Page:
Judge issues order for early release of medically vulnerable jail inmates

Federal Judge Linda Parker ordered Thursday that Oakland County Jail produce a list of medically vulnerable inmates that could be released in light of the COVID-19 pandemic.

The judge filed an opinion Thursday that home confinement or early release is the only reasonable response to the COVID-19 pandemic. The decision opens the door to potentially hundreds of inmates.

Bonita Cameron was moved to tears at the thought of her brother, Jamaal, finishing his jail sentence at home.

"It is very overwhelming for me, he's my only family in the Pontiac area," said Cameron.

Jamaal Cameron suffers from hypertension, bronchitis and sleep apnea.

"If they're in the Oakland County Jail or Wayne County Jail it's almost certain they've been charged with something that carries a jail sentence under one year," said Thomas Harvey. "So I think we know by definition that this is not a charge that our society believes should be a death sentence and right now, being inside those jails is a death sentence."

Harvey is an attorney from the Advancement Project -- one of several groups that represented Cameron and four other inmates in a lawsuit against Oakland County.

"Every medical expert in America understands that social distancing is the key to preventing the spread and unnecessary infection and death from COVID-19," Harvey said. "A jail is not an environment where it's possible to do that."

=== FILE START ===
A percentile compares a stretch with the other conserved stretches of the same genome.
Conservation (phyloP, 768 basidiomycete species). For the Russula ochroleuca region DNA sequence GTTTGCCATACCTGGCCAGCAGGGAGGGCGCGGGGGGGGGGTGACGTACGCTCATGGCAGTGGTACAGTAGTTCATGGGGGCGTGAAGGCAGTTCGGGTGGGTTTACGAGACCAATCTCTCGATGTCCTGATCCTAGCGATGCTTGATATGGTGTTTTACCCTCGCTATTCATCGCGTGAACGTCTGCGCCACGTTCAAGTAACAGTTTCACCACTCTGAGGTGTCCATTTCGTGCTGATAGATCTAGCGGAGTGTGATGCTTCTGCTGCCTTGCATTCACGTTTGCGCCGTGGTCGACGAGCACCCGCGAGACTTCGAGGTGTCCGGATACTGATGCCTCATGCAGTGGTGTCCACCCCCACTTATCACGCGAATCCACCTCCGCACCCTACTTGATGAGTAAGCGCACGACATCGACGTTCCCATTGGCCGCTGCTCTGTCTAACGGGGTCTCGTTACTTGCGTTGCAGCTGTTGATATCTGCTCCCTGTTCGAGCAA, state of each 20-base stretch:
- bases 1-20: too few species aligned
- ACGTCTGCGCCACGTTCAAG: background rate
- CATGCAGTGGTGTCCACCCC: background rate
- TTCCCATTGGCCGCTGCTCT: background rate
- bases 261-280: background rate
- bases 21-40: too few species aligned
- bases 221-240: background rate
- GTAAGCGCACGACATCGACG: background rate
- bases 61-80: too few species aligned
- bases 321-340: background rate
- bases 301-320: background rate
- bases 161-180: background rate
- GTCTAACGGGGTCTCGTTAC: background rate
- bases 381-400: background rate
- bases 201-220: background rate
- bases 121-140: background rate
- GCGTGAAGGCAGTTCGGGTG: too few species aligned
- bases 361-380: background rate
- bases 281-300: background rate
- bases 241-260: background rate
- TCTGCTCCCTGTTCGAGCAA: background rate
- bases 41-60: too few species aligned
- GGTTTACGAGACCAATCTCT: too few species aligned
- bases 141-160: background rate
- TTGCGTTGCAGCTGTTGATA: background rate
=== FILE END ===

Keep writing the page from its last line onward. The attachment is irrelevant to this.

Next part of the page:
The Oakland County Sheriff's office released a statement saying, "The law enforcement community is gravely concerned with the consequences of judge parker's decision. The potential effect of the language taken directly from Judge Parker's opinion infers all medically vulnerable inmates currently incarcerated in any jail or prison in the united states must either be placed in home confinement or released, irrespective of the inmate's violent history and irrespective of the proactive response efforts taken by the facility."

Judge Parker's order also requires the jail to provide inmates with soap, towels, cleaning supplies and hand sanitizer.
Undersheriff Michael McCabe told FOX 2 in April the jail was providing those items except for the last one. 

"You know most hand sanitizer has 65 to75 percent alcohol in it," McCabe said. "Well, we had hand sanitizer in several areas of the jail and several months ago we had to take it out. They were drinking the hand sanitizer. We had four inmates who became intoxicated."

"I have no clue whether or not that happened or if that's just the imagination of the undersheriff," Harvey said. "What I do know is this is the exact same statement that every jailer in this country says when asked to provide people the most basic necessities to protect themselves against the spread of this disease." 

Harvey says some inmates like Cameron could be released as early as next week.

"For him he's excited because he's a family man," Cameron said. "He got kids and he's very active with his family and yes he did make a mistake, but that does that mean he has to be in there and maybe not be able to come out because of the coronavirus?"

In a few days if the Court of Appeals will take up this case. Oakland County is asking for the court to stop the release of any medically vulnerable inmate until it reviews today's order.